Genome-wide association analysis of the anthocyanin and carotenoid contents of rose petals

Dietmar F. Schulz, Rena T. Schott, Roeland E. Voorrips, Rene Smulders, Marcus Linde, Thomas Debener*

*Corresponding author for this work

Research output: Contribution to journalArticleAcademicpeer-review

16 Citations (Scopus)

Abstract

Petal color is one of the key characteristics determining the attractiveness and therefore the commercial value of an ornamental crop. Here, we present the first genome-wide association study for the important ornamental crop rose, focusing on the anthocyanin and carotenoid contents in petals of 96 diverse tetraploid garden rose genotypes. Cultivated roses display a vast phenotypic and genetic diversity and are therefore ideal targets for association genetics. For marker analysis, we used a recently designed Axiom SNP chip comprising 68,000 SNPs with additionally 281 SSRs, 400 AFLPs and 246 markers from candidate genes. An analysis of the structure of the rose population revealed three subpopulations with most of the genetic variation between individual genotypes rather than between clusters and with a high average proportion of heterozygous loci. The mapping of markers significantly associated with anthocyanin and carotenoid content to the related Fragaria and Prunus genomes revealed clusters of associated markers indicating five genomic regions associated with the total anthocyanin content and two large clusters associated with the carotenoid content. Among the marker clusters associated with the phenotypes, we found several candidate genes with known functions in either the anthocyanin or the carotenoid biosynthesis pathways. Among others, we identified a glutathione-S-transferase, 4CL, an auxin response factor and F3’H as candidate genes affecting anthocyanin concentration, and CCD4 and Zeaxanthine epoxidase as candidates affecting the concentration of carotenoids. These markers are starting points for future validation experiments in independent populations as well as for functional genomic studies to identify the causal factors for the observed color phenotypes. Furthermore, validated markers may be interesting tools for marker-assisted selection in commercial breeding programmes in that they provide the tools to identify superior parental combinations that combine several associated markers in higher dosages.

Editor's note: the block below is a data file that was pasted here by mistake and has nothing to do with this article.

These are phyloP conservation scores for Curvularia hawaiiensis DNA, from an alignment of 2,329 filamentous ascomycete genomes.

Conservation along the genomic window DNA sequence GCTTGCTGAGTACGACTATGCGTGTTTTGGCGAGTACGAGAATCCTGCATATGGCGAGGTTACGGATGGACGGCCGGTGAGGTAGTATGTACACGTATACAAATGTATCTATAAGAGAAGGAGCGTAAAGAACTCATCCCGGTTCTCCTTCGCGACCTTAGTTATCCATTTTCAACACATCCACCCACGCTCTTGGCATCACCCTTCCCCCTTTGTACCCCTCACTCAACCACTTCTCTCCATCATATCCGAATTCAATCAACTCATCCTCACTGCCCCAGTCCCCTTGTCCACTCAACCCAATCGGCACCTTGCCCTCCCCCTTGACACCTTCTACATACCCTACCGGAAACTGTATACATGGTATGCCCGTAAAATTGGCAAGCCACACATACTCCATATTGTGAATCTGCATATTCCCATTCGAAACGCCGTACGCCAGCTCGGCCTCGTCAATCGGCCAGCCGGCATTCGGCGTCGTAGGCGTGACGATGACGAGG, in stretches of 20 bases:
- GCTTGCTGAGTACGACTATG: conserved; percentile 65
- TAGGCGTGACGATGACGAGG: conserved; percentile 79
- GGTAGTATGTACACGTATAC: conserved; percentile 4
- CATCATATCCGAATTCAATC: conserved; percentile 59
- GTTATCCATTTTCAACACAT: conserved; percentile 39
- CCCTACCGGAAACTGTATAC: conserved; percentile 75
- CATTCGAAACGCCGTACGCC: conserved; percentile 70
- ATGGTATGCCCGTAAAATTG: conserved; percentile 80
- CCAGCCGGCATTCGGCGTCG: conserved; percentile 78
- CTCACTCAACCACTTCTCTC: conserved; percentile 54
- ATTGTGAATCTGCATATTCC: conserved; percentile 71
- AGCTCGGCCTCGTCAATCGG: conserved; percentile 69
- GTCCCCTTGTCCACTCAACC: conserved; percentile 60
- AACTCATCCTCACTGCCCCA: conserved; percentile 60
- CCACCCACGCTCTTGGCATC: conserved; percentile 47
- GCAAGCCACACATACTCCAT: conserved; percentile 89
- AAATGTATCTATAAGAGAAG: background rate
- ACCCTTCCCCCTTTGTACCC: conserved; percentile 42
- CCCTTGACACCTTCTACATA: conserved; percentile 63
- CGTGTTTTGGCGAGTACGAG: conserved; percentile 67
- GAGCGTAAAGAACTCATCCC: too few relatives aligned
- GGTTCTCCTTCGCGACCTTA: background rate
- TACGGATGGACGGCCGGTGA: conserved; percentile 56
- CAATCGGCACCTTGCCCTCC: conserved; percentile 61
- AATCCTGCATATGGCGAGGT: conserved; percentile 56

Original languageEnglish
Article number1798
JournalFrontiers in Plant Science
Volume7
Issue numberDECEMBER2016
DOIs
Publication statusPublished - 2016

    Fingerprint

Keywords

  • Anthocyanin
  • Carotenoid
  • Genome wide association study
  • Petal color
  • Tetraploid roses

Cite this